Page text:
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Free Lolita Update 8

Lolita Update #8
April 25, 1999

Some good questions have been asked about the Mother's Day demo at the Seaquarium. Here are some answers, but if anyone has any more questions please just ask.

>Just touching base to determine what the logistics will be on the mom's day rally. I.E., where do I park (is there a cost), what area are we allowed physical access to for protest?

The demo will take place on the grassy public thoroughfare within 10 feet from the road in front of the Seaquarium. A low fence and row of small trees mark the line between public land and Seaquarium property. The public land extends about 100 yards on each side of the main entrance to the Seaquarium.

There is a free parking lot in front of the Rosenstiel School of Marine and Atmospheric Sciences (RSMAS) directly adjacent to the public land on which we will express ourselves. There is room for about 50-60 cars, and the inner parking lot may or may not be open that day. There is also parking across the street, although it's a 6-lane highway with no pedestrian walkways and I recommend that we not walk across it. The Seaquarium charges $3 to park in its lot, as a last resort.

>Weather will most likely be hot...should we bring our own cooler or will there be sodas available somewhere close by.

Yes, weather will be hot. Bring floppy hats and sunscreen. Shorts and T-shirts are traditional fashion statements here. I recommend bringing something to drink, although there will be liquid refreshment available. The demo is only for one hour, to avoid over-exposure, and afterward we're going across the street and a half mile down the road to Jimbo's, a mostly shady place.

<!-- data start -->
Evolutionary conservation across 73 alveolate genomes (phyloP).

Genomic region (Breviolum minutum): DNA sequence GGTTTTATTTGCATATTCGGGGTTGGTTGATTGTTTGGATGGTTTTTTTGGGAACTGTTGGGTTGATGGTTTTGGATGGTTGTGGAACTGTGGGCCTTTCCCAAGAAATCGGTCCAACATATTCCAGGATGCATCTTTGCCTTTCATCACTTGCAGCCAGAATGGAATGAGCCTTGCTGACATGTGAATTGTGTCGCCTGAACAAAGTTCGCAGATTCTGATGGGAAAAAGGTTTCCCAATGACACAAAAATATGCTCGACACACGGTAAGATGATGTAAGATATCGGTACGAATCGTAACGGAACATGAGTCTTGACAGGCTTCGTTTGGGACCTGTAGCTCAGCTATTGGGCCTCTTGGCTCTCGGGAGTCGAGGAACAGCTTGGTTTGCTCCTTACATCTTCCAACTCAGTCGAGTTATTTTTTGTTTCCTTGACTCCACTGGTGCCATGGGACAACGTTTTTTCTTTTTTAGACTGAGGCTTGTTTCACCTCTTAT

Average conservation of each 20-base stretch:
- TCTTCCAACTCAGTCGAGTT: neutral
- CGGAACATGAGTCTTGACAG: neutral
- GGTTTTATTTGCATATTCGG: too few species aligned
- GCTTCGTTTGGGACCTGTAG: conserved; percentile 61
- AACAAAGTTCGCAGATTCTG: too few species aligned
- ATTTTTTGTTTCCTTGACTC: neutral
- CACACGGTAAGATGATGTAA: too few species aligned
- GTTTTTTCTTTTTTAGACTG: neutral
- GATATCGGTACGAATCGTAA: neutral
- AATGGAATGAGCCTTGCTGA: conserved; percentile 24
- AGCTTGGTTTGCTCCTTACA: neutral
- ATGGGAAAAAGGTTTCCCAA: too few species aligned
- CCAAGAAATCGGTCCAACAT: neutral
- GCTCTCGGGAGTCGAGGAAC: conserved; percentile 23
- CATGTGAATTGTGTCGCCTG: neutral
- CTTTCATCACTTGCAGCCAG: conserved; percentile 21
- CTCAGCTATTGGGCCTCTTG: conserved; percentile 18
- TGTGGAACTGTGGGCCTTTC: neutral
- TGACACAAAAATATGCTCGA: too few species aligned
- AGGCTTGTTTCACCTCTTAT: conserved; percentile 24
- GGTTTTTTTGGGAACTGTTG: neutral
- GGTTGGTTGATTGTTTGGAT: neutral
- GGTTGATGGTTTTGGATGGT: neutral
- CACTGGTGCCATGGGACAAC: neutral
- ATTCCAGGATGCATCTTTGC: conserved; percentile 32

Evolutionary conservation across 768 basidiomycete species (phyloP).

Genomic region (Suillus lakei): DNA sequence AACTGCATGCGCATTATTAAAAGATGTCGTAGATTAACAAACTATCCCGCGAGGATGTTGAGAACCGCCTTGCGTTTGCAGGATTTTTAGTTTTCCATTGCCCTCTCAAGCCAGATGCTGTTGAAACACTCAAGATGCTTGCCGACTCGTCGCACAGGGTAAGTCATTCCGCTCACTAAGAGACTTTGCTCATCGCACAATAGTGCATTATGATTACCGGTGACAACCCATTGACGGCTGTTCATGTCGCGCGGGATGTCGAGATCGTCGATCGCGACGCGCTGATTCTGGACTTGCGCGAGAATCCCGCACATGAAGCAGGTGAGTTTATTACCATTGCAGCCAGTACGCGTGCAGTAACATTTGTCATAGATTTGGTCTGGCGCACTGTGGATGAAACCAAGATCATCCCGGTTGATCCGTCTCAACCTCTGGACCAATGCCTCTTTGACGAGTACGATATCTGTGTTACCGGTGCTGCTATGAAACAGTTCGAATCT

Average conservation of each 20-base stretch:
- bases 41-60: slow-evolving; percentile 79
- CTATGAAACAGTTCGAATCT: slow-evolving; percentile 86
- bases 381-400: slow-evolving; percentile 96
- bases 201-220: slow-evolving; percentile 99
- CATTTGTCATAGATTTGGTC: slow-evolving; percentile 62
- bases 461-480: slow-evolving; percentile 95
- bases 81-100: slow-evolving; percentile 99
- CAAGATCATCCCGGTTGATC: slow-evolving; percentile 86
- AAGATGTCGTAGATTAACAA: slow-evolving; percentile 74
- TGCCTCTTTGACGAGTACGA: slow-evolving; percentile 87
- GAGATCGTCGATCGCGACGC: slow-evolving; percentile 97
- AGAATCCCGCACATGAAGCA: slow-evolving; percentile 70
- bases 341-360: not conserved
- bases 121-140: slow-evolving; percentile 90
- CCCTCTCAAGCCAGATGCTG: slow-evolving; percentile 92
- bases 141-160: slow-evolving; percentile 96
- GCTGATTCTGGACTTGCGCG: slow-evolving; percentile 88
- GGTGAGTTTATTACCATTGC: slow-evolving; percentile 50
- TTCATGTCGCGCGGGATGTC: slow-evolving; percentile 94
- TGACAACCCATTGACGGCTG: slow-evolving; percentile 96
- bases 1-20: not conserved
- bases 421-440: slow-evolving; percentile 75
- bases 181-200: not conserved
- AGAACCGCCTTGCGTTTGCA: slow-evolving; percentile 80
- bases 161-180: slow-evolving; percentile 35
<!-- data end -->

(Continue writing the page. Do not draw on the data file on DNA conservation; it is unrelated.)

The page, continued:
Following the demonstration there will be a picnic lunch at Jimbo's Village on Virginia Key, where David Wallack, owner of Mango's Tropical Café on South Beach will perform his original song, Endangered Species, and Papaloko and Loray Mystic will provide lively Caribbean music.

>What about signage. You providing picket signs?

We will have 200 triangular pennants that say FREE LOLITA, and around 10 banners made by school kids in Washington. Please feel free to make your own banner or sign. I'd like people to either be holding a banner up facing the road or walking in a slow oval holding signs and pennants along the length of the public land on both sides of the Seaquarium entrance. There will be a limited number of FREE LOLITA T-shirts for sale.

>Expected participation numbers?

100? 200? 500? 1,000? I just don't know. That may become more clear as the day approaches.


Thanks for asking.

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